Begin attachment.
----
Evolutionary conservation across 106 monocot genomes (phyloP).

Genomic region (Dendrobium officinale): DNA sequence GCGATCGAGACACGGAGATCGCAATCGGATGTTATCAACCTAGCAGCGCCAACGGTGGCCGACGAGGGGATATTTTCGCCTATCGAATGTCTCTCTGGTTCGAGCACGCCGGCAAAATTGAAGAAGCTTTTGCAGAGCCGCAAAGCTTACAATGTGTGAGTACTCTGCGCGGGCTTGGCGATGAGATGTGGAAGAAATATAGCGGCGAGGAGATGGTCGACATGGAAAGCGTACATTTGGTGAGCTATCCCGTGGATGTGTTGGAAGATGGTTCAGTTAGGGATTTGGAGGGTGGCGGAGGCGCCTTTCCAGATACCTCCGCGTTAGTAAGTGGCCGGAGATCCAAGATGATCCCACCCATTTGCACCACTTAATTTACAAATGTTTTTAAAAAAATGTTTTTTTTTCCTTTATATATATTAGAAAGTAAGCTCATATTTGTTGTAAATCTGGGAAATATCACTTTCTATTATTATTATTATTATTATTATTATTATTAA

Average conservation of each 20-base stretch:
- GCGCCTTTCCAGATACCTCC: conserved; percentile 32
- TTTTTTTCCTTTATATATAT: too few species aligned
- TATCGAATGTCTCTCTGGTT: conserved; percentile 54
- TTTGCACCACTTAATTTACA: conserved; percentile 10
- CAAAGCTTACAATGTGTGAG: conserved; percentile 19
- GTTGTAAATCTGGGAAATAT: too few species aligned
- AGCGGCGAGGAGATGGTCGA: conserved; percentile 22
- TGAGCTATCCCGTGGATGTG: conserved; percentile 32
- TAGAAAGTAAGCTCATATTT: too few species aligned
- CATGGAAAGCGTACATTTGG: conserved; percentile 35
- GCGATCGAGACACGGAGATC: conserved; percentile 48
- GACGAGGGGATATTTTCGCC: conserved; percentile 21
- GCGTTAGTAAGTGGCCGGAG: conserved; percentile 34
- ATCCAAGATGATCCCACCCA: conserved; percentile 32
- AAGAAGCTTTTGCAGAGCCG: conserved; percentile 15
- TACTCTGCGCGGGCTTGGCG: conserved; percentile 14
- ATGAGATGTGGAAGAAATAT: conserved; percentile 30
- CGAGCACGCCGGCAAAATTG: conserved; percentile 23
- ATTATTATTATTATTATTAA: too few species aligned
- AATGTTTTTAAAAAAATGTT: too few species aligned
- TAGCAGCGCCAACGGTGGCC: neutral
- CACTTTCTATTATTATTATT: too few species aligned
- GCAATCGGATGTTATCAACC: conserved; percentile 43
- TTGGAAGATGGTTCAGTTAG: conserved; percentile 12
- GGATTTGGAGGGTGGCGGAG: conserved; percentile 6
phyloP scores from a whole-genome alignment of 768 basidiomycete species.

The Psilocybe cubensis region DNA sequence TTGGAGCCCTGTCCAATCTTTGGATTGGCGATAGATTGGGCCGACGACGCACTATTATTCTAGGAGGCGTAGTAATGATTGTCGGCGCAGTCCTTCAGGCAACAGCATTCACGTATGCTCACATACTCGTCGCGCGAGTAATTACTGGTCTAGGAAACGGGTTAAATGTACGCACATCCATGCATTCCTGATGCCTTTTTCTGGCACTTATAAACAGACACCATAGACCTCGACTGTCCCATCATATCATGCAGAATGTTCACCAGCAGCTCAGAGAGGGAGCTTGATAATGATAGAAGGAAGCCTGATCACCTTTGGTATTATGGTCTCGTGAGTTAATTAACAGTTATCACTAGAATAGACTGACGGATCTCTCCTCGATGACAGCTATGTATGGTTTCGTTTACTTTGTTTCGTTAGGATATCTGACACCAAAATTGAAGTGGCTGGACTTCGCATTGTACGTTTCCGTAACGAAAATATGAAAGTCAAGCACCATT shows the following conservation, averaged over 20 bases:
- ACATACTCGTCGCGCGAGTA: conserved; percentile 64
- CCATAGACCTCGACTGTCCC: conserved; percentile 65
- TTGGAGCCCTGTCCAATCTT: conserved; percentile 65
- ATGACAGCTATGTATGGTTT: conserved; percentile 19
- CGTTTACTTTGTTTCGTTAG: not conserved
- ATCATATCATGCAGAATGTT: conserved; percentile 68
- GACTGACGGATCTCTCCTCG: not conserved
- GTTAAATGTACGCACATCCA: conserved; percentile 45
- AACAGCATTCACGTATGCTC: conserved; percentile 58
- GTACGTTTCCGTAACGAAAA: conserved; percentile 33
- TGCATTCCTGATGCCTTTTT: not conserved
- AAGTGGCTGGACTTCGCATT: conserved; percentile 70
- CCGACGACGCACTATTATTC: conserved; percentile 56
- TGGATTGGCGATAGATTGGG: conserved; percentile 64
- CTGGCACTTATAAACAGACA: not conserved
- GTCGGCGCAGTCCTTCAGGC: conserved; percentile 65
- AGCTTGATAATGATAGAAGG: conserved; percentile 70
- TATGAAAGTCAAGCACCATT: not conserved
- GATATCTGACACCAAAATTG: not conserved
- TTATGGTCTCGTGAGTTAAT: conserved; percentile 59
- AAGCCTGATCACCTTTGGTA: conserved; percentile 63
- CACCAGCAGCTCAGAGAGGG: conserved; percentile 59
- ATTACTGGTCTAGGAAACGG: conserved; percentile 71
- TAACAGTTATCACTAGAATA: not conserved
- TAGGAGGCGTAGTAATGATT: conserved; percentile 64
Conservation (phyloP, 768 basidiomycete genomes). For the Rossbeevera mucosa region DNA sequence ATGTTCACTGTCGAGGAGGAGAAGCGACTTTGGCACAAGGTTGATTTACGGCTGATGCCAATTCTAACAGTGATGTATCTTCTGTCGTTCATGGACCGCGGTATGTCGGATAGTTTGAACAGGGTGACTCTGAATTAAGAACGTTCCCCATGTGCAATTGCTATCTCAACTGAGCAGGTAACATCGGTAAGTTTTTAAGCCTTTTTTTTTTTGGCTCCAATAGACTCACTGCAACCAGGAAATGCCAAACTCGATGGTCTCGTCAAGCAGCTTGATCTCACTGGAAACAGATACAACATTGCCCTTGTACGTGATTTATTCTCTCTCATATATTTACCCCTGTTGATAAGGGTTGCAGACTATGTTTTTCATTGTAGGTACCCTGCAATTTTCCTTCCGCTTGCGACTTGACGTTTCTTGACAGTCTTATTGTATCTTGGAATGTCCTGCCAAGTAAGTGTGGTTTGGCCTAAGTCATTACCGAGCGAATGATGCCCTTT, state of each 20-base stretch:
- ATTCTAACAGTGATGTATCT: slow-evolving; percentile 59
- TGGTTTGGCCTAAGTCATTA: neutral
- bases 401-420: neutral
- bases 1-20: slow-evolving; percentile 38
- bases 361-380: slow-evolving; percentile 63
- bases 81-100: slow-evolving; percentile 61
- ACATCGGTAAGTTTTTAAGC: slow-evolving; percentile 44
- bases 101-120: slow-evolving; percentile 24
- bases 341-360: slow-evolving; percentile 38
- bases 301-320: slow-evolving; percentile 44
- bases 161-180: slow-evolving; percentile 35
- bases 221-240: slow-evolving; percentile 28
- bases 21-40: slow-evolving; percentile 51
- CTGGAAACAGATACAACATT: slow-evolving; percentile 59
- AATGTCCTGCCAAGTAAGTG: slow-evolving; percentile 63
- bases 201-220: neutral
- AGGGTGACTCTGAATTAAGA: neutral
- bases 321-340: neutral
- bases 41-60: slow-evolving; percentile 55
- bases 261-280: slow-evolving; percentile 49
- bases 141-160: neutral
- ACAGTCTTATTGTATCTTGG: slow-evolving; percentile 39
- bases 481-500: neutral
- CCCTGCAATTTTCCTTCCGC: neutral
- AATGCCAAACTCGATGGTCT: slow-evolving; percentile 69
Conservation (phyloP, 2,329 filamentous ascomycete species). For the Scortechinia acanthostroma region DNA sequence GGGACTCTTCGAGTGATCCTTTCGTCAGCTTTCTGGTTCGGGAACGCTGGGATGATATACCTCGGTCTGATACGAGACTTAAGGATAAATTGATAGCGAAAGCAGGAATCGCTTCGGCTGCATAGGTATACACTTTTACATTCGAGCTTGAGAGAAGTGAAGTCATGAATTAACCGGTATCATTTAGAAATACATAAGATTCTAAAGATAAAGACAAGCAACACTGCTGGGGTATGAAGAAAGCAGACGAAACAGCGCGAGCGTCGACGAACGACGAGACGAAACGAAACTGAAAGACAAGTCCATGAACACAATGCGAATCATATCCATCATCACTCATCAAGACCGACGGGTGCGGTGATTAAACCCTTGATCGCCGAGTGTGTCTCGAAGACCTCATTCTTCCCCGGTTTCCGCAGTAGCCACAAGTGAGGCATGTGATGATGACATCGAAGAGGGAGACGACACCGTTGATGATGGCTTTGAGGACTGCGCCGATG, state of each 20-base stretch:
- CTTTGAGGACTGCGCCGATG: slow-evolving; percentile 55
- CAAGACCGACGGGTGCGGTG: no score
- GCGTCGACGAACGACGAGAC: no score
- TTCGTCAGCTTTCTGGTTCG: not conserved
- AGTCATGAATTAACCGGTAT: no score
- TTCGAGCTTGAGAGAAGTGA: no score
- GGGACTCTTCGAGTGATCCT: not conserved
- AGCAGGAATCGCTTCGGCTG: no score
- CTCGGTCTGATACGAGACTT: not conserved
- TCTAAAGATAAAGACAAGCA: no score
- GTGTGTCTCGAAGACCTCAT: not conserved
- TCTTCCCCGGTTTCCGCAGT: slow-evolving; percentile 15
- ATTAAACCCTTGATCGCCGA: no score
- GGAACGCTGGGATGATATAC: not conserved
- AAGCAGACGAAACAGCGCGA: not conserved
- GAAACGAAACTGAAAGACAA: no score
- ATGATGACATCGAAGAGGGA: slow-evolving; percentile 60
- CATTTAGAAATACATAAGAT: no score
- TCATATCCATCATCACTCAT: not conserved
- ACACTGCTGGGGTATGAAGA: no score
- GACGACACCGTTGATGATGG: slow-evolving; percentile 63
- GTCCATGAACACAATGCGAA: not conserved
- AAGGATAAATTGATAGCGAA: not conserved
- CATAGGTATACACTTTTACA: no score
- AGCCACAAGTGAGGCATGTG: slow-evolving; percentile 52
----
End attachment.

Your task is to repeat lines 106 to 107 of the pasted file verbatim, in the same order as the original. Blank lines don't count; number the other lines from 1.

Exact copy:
- CATAGGTATACACTTTTACA: no score
- AGCCACAAGTGAGGCATGTG: slow-evolving; percentile 52